In the sphere of sculpture, Gangl’s and Repič’s realism is gradually surpassed by younger sculptors who follow Art Nouveau stylization or answer the influence of Auguste Rodin. Berneker could meet his works at exhibitions in Vienna and saw them in contemporary periodicals. Forms modelled in a fluid manner, horizontally oriented compositions and softly polished surface in marble portraits are just a few elements of the most topical trends. Ivan Zajec was staying in Paris in 1905 and had first-hand acquaintance of the master. His Conflagration and The Wave of Life demonstrate this experience.
Late Realism and Art Nouveau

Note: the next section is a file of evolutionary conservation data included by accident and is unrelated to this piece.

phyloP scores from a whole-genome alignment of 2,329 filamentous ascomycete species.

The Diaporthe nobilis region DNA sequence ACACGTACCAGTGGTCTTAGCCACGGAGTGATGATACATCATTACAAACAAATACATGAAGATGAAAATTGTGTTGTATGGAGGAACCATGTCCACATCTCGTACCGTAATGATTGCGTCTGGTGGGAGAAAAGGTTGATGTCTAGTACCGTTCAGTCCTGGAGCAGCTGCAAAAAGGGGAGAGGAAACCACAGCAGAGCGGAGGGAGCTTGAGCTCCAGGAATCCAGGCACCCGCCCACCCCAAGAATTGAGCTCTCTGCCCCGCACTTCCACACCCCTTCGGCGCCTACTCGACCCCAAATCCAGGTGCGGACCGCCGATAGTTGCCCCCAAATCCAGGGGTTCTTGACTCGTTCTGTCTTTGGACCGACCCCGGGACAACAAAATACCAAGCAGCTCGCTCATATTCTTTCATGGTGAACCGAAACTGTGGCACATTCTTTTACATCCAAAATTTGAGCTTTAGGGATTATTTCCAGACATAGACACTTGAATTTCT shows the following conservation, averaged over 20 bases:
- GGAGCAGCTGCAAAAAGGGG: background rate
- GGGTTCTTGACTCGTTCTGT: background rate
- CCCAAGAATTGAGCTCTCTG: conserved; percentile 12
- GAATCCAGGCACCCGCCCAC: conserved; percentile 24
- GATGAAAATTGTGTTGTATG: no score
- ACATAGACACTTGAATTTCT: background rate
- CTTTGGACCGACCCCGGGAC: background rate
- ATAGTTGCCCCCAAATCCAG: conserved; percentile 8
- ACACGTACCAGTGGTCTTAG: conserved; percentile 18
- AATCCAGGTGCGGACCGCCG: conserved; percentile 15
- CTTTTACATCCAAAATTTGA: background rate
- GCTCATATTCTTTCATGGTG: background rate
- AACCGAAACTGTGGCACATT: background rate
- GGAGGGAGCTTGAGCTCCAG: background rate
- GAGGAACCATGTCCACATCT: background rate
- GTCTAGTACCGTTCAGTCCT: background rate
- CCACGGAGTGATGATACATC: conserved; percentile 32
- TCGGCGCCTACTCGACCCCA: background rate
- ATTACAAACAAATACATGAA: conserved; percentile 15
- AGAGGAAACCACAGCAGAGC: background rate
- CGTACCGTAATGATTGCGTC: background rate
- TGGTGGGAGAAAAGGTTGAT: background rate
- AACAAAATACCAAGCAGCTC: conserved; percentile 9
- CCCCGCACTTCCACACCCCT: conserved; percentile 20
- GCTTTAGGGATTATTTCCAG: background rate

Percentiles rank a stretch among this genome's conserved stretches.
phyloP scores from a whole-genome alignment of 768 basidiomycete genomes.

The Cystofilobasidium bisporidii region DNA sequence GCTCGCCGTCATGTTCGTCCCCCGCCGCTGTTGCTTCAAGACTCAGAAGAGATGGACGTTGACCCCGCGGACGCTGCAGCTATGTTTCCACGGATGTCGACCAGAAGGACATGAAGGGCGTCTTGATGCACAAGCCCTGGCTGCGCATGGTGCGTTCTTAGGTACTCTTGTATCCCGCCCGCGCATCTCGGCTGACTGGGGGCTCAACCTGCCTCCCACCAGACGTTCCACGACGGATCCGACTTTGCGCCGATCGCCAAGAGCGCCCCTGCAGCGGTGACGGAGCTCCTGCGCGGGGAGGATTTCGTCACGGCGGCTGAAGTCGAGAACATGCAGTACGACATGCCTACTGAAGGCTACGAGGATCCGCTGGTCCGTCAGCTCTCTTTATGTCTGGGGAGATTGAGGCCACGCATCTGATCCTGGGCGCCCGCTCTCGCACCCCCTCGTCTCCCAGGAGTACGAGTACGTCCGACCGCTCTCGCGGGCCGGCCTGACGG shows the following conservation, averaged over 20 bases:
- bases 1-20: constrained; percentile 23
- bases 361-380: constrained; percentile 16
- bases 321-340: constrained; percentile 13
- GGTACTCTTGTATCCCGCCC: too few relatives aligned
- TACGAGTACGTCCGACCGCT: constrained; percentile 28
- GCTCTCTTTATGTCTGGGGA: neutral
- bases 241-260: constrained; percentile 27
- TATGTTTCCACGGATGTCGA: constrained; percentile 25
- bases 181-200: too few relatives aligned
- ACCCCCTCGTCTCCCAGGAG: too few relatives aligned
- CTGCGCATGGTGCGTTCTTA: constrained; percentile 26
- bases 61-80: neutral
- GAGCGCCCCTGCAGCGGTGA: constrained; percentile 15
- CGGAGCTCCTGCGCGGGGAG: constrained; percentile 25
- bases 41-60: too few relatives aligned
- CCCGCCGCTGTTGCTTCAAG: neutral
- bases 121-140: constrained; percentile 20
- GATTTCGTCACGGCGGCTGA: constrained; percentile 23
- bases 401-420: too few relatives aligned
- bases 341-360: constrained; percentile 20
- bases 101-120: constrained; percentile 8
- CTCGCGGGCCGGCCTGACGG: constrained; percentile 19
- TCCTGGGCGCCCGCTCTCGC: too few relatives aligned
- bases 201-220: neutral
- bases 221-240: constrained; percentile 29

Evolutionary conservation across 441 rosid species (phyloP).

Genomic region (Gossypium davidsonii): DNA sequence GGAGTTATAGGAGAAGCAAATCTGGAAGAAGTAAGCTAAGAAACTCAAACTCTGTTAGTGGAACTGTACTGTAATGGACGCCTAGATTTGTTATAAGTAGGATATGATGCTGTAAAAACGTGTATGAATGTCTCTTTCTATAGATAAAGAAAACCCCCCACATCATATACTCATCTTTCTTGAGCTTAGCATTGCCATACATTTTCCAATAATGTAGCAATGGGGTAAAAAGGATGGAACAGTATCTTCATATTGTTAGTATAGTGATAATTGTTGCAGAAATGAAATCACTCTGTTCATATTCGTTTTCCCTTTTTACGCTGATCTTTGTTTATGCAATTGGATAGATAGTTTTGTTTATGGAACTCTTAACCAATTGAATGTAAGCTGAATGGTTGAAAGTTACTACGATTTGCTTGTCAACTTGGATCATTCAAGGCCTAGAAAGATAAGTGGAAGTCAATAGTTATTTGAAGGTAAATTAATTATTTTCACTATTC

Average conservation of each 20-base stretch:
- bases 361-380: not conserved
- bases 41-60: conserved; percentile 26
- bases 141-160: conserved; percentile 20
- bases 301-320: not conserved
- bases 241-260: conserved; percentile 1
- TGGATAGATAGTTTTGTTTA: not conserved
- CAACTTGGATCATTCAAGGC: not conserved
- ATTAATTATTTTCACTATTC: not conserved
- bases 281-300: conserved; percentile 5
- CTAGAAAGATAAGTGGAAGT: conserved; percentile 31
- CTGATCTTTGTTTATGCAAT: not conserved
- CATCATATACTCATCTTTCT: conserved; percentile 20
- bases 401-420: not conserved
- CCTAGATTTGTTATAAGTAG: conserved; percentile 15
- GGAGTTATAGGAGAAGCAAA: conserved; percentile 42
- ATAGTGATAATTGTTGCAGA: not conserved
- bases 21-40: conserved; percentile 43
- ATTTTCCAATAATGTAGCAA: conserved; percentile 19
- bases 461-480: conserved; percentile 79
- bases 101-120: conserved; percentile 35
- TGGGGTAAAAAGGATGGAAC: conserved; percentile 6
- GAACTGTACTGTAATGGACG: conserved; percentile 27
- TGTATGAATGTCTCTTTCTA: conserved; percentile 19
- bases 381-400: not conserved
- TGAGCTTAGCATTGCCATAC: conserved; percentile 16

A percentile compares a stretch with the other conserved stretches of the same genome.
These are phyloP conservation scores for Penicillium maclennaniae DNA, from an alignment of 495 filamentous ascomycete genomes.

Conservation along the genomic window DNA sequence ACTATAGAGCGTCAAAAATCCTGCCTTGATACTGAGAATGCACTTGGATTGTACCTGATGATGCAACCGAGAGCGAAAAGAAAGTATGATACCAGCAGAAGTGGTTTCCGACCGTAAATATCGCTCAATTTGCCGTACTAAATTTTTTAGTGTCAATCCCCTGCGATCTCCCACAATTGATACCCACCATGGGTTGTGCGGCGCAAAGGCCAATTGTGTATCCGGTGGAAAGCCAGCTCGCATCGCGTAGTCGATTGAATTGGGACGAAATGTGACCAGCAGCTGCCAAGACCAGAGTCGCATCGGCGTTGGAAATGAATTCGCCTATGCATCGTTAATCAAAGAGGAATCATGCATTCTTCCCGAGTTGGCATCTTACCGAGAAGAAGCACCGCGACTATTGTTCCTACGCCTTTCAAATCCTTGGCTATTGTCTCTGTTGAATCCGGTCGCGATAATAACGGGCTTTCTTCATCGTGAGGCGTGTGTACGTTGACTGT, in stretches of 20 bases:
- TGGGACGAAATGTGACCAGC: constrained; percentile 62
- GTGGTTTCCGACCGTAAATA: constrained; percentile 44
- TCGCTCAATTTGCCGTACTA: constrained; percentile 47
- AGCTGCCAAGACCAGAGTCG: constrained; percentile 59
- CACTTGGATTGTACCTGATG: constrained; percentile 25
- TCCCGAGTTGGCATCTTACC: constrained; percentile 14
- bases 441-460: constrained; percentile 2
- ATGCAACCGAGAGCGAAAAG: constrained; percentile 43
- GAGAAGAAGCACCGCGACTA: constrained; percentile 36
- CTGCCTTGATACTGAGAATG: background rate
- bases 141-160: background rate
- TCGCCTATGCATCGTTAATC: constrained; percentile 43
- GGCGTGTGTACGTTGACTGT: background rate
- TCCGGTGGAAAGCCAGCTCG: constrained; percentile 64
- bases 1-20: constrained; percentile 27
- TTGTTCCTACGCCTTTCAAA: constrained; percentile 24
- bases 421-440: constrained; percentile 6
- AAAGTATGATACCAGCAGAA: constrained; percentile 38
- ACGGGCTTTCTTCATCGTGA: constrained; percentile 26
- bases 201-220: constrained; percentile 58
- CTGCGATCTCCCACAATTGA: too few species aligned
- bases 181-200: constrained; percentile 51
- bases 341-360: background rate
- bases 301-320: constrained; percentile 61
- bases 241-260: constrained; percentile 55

When they studied in Munich, the generation of younger Slovenian realists, Anton Ažbe, Ivana Kobilca and Ferdo Vesel, took up the tradition of the manifest handling practised by the circle of Wilhelm Leibl. Ivana Kobilca surpassed her motif-related limitations to portraits tinted with genre-like hues (Woman Drinking Coffee) or pure genre pieces (Women Ironing) only with her painting Summer, 1890, in which the allegory is obliterated by plein-air intentions. But after the canvas had been exhibited in Paris, her ambitions gradually waned and for the rest of her life she painted mainly excellent portraits (e.g. Parisian Woman with a Letter; two decades later portrait of her niece Mira Pintar) and flower still lifes. Ažbe put all his energies into his work as a teacher, and his Black Woman was hung on the wall of his art school in Munich as an exemplary masterpiece. From among the realist painters it was Ferdo Vesel that came closest to the aspirations of the younger generation, but he never abandoned his realist roots. Two graduates from Prague academy, Ivan Vavpotič and Ivan Žabota, upgraded portraiture to a middle-class status portrait of intellectuals (Composer Fran Gerbič and Dr Niko Županič in Vienna) or femmes fatales (Alma Souvan), while Henrika Šantel carried on the attained level of genre portrait of children. Matej Sternen drew his power from Ažbe’s gravitational attraction; by means of light he liberated the studio motif of a nude from the qualifiers of study context. With his Head of a Black Man, Rihard Jakopič attempted to emulate his teacher Ažbe, but in his portrait of Henrik Czerny or the image of a Saint he at the same time vigorously resisted the teacher’s authority. Art Nouveau models, imbued with symbolism, are revealed by the counter light, limited palette and a rather licked surface in the portrait but emancipated handling in the figure of the saint. The time between 1899 when the question of Slovenian art became topical among the intellectuals and 1904 when landscape assumed iconic character is represented by the monumentalized genre by Ivan Grohar (The Rakers) inspired by Giovanni Segantini, and by Peter Žmitek (Beggar with a Church Model) relying on the example of Ilya Repin and Peredvizhniki.